por John R. Fischer
, Senior Reporter | February 26, 2021
A woman in Michigan died after contracting COVID-19 from a double-lung transplant she received from a donor who showed no signs or symptoms of the virus.
Officials at the University of Michigan Medical School say it may be the first proven transmission of COVID-19 via an organ transplant in the U.S. "We would absolutely not have used the lungs if we'd had a positive COVID test," said Dr. Daniel Kaul, director of Michigan Medicine's transplant infectious disease service, who co-authored a report about the case, in a statement.
The transplant took place in fall 2020 at University Hospital in Ann Arbor, where a woman with chronic obstructive lung disease received the lungs of a Midwestern woman who died from severe brain injury in a car accident. Samples from the donor’s nose and throat prior to the procedure came back negative for SARS-CoV-2.
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The recipient experienced a fever, a drop in blood pressure and labored breathing three days later, and eventually developed septic shock and heart function problems. Imaging confirmed an infection and a molecular swab test was used to assess the nose and throat samples, which were taken 48 hours after her lungs were procured, and still showed no signs of the virus. The donor also had no history of recent travel, COVID-19 symptoms or exposure to infected people.
Doctors then assessed a sample of fluid washed from deep within the lungs, which tested positive. In addition, the surgeon who performed the transplant tested positive four days later, with genetic screening confirming that the virus came from the donor.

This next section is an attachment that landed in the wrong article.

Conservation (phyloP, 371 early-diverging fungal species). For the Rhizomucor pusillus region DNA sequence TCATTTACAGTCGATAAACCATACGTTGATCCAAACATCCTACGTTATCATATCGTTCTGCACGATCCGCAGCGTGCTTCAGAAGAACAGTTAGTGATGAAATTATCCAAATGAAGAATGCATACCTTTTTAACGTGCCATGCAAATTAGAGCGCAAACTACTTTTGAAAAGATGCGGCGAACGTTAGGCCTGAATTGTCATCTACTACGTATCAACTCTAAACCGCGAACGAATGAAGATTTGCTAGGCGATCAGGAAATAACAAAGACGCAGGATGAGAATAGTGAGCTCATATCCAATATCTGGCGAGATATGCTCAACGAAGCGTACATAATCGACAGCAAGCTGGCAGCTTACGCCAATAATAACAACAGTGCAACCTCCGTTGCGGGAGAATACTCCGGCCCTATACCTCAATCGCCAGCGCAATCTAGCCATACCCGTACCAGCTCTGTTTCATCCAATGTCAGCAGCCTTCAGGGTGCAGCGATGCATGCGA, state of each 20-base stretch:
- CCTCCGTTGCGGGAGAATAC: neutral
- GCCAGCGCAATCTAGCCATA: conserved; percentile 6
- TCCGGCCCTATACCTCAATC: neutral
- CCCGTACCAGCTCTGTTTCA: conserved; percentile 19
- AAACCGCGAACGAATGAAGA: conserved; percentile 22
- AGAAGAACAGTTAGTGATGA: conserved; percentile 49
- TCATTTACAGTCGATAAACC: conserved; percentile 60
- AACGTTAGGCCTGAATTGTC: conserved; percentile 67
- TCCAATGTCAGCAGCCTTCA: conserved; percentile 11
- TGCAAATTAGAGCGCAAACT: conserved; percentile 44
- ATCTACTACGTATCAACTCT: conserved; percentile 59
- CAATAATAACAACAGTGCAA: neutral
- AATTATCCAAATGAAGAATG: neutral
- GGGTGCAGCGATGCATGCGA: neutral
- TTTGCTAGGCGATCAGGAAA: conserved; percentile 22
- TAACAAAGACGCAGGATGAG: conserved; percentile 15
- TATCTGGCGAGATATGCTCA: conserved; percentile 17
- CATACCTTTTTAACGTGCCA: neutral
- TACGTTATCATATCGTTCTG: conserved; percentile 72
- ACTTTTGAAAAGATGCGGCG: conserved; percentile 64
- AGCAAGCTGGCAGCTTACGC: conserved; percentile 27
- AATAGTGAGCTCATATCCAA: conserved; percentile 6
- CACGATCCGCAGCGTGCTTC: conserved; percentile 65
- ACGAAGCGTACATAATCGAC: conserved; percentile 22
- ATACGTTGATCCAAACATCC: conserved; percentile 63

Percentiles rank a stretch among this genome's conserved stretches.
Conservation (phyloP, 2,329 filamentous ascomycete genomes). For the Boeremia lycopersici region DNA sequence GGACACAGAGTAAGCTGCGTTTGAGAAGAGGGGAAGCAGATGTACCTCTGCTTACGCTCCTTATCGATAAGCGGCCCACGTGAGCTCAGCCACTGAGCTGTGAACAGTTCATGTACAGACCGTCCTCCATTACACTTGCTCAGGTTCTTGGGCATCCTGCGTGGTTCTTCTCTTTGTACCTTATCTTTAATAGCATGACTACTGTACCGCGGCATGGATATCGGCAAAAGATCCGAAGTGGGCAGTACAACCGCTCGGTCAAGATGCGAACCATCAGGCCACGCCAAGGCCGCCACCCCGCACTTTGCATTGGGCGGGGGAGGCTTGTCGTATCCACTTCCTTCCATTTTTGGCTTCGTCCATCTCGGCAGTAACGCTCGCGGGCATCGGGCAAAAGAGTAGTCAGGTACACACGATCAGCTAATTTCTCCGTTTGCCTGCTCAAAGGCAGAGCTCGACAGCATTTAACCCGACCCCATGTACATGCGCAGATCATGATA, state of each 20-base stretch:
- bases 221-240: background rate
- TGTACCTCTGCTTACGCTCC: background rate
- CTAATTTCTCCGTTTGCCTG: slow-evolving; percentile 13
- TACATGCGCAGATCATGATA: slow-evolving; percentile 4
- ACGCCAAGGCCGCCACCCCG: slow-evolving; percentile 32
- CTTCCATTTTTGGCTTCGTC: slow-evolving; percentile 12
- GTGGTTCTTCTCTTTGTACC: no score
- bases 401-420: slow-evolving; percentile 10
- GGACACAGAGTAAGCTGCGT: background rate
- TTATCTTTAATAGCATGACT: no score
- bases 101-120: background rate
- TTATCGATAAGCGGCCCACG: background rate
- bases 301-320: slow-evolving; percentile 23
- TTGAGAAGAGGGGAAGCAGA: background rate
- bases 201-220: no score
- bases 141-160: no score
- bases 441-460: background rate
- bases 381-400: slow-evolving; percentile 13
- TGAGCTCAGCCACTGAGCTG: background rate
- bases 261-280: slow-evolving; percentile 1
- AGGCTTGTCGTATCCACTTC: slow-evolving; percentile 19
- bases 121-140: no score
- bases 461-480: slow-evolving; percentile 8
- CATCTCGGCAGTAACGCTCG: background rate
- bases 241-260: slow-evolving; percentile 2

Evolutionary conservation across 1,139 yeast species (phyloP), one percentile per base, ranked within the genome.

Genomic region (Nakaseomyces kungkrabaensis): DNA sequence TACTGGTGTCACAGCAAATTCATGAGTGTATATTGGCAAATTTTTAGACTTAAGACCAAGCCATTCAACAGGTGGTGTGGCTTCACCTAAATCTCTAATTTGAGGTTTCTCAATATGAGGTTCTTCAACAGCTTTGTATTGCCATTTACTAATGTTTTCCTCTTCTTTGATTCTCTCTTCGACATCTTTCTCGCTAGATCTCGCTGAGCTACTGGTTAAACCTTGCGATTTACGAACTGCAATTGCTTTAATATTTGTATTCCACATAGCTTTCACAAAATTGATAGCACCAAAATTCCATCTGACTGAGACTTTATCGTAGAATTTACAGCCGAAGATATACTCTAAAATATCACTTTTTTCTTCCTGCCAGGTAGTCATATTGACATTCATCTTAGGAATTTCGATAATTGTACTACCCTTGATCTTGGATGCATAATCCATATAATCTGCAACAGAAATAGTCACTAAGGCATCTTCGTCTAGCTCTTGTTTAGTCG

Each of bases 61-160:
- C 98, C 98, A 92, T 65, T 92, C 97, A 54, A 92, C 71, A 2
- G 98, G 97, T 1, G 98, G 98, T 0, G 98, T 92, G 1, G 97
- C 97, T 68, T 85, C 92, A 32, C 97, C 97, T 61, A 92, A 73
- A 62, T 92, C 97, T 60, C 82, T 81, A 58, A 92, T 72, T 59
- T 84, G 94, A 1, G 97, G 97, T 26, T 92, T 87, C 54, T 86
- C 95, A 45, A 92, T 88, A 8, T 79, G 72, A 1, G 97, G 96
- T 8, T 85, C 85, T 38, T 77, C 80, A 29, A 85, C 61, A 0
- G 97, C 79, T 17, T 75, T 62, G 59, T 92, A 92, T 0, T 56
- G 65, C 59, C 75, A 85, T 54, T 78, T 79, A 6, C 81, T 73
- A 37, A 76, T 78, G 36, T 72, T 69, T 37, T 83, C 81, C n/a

While the surgeon eventually recovered, the transplant recipient developed multisystem organ failure and despite receiving the approved drug treatment, remdesivir, and convalescent blood plasma, ended up on extracorporeal membrane oxygenation. Life support was eventually withdrawn and she died 61 days after the transplant.
Though not required by the Organ Procurement and Transplantation Network, organ donors have been tested routinely during the pandemic, and the case is the only confirmed one among nearly 40,000 transplants in 2020. While believed to be an isolated incident, it illustrates the need for sampling from donors’ low respiratory tracts, in addition to their noses and throats, prior to transplants, says Kaul, especially in areas with high rates of COVID-19.
Obtaining and testing such samples can be difficult, however, to do so in a timely manner, and risks introducing infection into the donated lungs. In addition, viral transmissions from organ donors to recipients remain rare, occurring in fewer than 1% of transplant recipients, and the medical risks for patients who reject an organ transplant are much higher, according to Dr. David Klassen, chief medical officer with the United Network for Organ Sharing, the federal contractor that runs the OPTN.
"The risks of turning down transplants are catastrophic," he said. "I don't think patients should be afraid of the transplant process."
It was not clear if the virus could be transmitted via solid organ transplants before the incident, though other incidents have been suspected. Because no other organs were transplanted, the incident does not provide insight on testing protocols for other organs, and it is not known if the virus can be transmitted from other donor organs such as the heart, kidney and liver.
The report on the case was published in the American Journal of Transplantation